I found the first volume of these India letters interesting, with the journey out and the first accounts of their lives in Calcutta. Emily could find the fun in almost anything, I think, and she wrote comically about their European neighbors and the various social activities. She also liked to tease her brother, and to share jokes. There are more troubling elements, such as her attitude toward the Indian people. She frequently used the term "savages" in discussing them, though she also protested against their abuse by Europeans. She saw nothing to admire in their history or art, and she had no respect for Hinduism (Islam on the other hand was simply an incomplete religion). I know these attitudes were common. I just found them a bit wearing in letter after letter. I also would have appreciated some context on the political situation in India, which was presumably fresh in the minds of readers in the 1870s. I had to keep checking for more information, to understand how Lord Auckland got England involved in war with Afghanistan and what went wrong. At the same time, he was sending British troops to the First Opium War with China. Emily wrote about these events, of course fully supporting her brother's administration. There is no hint in her letters that he was actually recalled to England, under a cloud, because of the debacle of the Afghan war.
I finished the second volume of India letters with some relief, prepared to return to England with Emily. I was taken aback to find that Miss Eden's Letters continued with yet more Indian letters. I was also surprised to find myself enjoying those letters more. I think it's partly that they were written to people that I knew from the earlier correspondence. Though they included many of the same complaints, they felt more alive, and Emily's sense of fun came through more clearly. These India letters take up most of the second half of the book. The letters that date from her return to England deal mainly with her declining health, though she continued to follow politics carefully. Her brother George's death in 1849 was a terrible blow, as were the deaths of her sisters in the 1850s. It was in those years that she was writing The Semi-Detached House, and revising The Semi-Attached Couple. Like Jane Austen, she carefully collected reviews, both private and published. The letters don't mention the publication of Up the Country, however, which also did very well.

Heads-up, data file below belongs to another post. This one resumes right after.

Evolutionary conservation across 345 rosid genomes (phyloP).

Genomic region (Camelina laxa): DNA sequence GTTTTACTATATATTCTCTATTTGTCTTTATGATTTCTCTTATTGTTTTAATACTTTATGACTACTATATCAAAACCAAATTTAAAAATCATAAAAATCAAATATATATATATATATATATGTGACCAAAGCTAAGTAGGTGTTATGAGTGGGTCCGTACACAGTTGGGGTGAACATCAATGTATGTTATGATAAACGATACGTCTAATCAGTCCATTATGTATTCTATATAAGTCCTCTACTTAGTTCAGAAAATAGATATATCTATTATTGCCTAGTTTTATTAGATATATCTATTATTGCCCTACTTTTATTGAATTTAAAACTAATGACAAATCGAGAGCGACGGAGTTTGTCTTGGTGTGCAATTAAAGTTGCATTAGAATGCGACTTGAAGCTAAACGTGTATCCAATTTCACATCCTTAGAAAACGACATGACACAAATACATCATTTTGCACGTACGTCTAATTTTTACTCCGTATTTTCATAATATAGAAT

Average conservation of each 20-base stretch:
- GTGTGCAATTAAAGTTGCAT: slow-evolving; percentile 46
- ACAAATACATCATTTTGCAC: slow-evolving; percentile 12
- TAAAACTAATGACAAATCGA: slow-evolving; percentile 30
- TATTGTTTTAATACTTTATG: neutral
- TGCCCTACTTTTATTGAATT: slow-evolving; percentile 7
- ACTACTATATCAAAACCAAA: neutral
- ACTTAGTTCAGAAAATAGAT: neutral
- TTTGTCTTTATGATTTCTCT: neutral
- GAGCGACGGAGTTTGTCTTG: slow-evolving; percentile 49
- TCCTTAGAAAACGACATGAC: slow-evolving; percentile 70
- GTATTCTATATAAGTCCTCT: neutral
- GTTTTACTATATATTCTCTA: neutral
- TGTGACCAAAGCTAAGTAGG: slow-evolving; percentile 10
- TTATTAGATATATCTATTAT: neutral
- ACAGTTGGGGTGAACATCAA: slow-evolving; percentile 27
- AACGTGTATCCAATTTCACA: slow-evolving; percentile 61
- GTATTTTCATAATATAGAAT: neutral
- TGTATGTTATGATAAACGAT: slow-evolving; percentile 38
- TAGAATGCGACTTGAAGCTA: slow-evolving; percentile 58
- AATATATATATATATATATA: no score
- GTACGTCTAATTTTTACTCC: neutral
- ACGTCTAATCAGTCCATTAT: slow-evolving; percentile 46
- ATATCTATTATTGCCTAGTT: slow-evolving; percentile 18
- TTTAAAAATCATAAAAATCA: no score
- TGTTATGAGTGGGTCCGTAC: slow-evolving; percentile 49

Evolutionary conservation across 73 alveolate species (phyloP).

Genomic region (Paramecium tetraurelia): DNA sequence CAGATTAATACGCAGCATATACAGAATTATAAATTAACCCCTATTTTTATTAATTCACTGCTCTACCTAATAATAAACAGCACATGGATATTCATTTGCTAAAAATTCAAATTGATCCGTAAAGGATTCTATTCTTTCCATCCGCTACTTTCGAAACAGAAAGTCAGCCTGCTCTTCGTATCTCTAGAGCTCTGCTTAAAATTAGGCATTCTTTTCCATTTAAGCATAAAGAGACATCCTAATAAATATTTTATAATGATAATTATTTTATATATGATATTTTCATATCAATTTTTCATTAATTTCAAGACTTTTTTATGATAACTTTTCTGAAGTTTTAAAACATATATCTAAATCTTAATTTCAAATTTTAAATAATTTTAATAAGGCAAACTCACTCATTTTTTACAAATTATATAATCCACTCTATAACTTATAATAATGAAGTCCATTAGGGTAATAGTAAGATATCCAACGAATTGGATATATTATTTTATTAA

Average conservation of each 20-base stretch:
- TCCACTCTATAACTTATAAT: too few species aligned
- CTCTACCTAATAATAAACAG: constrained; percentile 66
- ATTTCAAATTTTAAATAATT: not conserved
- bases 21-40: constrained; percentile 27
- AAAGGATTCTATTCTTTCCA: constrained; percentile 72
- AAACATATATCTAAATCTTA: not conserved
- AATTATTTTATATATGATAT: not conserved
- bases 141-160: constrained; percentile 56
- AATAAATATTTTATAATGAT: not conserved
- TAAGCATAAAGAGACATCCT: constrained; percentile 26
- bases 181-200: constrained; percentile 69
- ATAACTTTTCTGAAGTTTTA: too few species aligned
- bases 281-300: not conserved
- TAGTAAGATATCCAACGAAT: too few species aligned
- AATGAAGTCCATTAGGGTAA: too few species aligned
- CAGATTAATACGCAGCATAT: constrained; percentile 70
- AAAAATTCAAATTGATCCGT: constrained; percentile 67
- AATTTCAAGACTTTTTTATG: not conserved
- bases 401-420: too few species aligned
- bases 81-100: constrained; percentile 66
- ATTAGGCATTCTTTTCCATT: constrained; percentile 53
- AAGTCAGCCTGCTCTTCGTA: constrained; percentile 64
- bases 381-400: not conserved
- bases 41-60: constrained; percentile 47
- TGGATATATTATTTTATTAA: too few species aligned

All of these books are available in e-versions, through Google Books. The two volumes of India letters have been reprinted in modern editions, and they are available in print-on-demand editions. I think Miss Eden's Letters is the best. Anyone interested in women's lives in the early 19th century, or in Emily Eden, will find much to enjoy. She really is good company, and I think this is a book I will return to. The India letters are interesting to a point, but I struggled to finish them. I would only recommend them to someone who wanted to delve deeply into the British women's experience in India in the 1830s.
Reading these letters did remind me how long it has been since I read The Semi-Attached Couple and The Semi-Detached House. I think I'll be taking my combined Virago edition off the shelf again before too long. It is clear particularly from The Semi-Attached Couple how much Jane Austen influenced Emily Eden's novels. There are frequent mentions of Austen's characters in her letters, which show how familiar she was with the books. She also enjoyed Charles Dickens' books, but I was tickled to find in the later letters that she had lost her taste for Charlotte M. Yonge's books.
I have been fairly beat by Miss Yonge's new book, The Daisy Chain, which distresses me, as I generally delight in her stories; but if she means this Daisy Chain to be amusing, it is is, unhappily, intensely tedious, and if she meant it to be good, it strikes me that one of Eugène Sue's novels would do less harm to the cause of religion . . . [I think] Ethel, the heroine, the most disagreeable, stormy, conceited girl I ever met with. . . I read on till I came to a point where she thought her father was going to shake her because she was ill-natured about her sister's marriage; and finding that he did not perform that operation, which he ought to have done every day of her life, I gave it up. (Letter, March 1856)
N.B. I have already filled the 1872 slot in my Mid-Century of Books, but I can still fill 1919 with Miss Eden's Letters.